But doesn’t that shift in emphasis back towards the plant floor also mean that enterprise software providers such as SAP and Oracle will themselves start to move down into the MES space? That’s certainly what the Xchange presentation from Simon Pollard, SAP’s European vice president of manufacturing operations and execution, seemed to imply with an emphasis on the “Make” phase of the overall manufacturing supply chain, and a PowerPoint slide that showed SAP MII (Manufacturing Integration & Intelligence) interfacing directly with Level 2: Automation and Connectivity and Level 1: Shop Floor and Process Control.
“Absolutely,” agreed Bhattacharya, but Wonderware’s big area of strength is in the supervisory or real-time platform and in what he calls “the Wonderware ‘ecosystem’ of 60 distributors and more than 3000 integrators and developers.” It’s that ecosystem which gives Wonderware the domain expertise in specific vertical industrial sectors that a SAP or an Oracle can’t match. “From our perspective, we understand the plant floor really, really well. At the same time, software is becoming more and more complex and customers are looking to obtain it all from one vendor. So we are confident of our strengths.”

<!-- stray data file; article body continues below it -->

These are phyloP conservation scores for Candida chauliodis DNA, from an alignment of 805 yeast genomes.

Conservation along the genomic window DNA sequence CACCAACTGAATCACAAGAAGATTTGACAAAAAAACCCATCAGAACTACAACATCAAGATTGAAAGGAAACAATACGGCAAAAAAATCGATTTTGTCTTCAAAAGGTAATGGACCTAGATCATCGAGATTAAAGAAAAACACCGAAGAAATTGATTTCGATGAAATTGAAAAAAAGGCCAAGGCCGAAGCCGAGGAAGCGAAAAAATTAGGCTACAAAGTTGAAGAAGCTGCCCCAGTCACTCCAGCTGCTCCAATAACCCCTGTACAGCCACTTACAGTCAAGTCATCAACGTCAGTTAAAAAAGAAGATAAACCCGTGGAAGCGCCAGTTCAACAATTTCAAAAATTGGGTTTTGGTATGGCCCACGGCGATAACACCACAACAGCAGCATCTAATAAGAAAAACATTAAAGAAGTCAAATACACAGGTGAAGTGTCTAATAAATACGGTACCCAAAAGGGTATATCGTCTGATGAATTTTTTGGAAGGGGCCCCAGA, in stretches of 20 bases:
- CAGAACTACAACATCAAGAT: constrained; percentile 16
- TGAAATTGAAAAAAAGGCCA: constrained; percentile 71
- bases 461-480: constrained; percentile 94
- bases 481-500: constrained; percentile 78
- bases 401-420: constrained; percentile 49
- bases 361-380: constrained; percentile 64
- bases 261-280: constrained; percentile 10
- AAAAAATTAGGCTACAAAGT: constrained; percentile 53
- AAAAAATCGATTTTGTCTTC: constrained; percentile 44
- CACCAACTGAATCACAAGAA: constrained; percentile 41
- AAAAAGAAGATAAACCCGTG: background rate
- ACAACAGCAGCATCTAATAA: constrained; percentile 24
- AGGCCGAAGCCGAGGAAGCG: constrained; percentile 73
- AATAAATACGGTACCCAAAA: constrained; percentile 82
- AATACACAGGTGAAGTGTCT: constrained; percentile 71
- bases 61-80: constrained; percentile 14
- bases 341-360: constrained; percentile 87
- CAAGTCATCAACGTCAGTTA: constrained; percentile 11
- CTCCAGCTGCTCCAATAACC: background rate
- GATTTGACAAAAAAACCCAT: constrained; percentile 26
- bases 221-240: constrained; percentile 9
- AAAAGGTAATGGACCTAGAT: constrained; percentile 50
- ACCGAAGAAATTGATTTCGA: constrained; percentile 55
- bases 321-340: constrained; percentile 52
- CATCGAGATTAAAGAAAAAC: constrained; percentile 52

Taking market share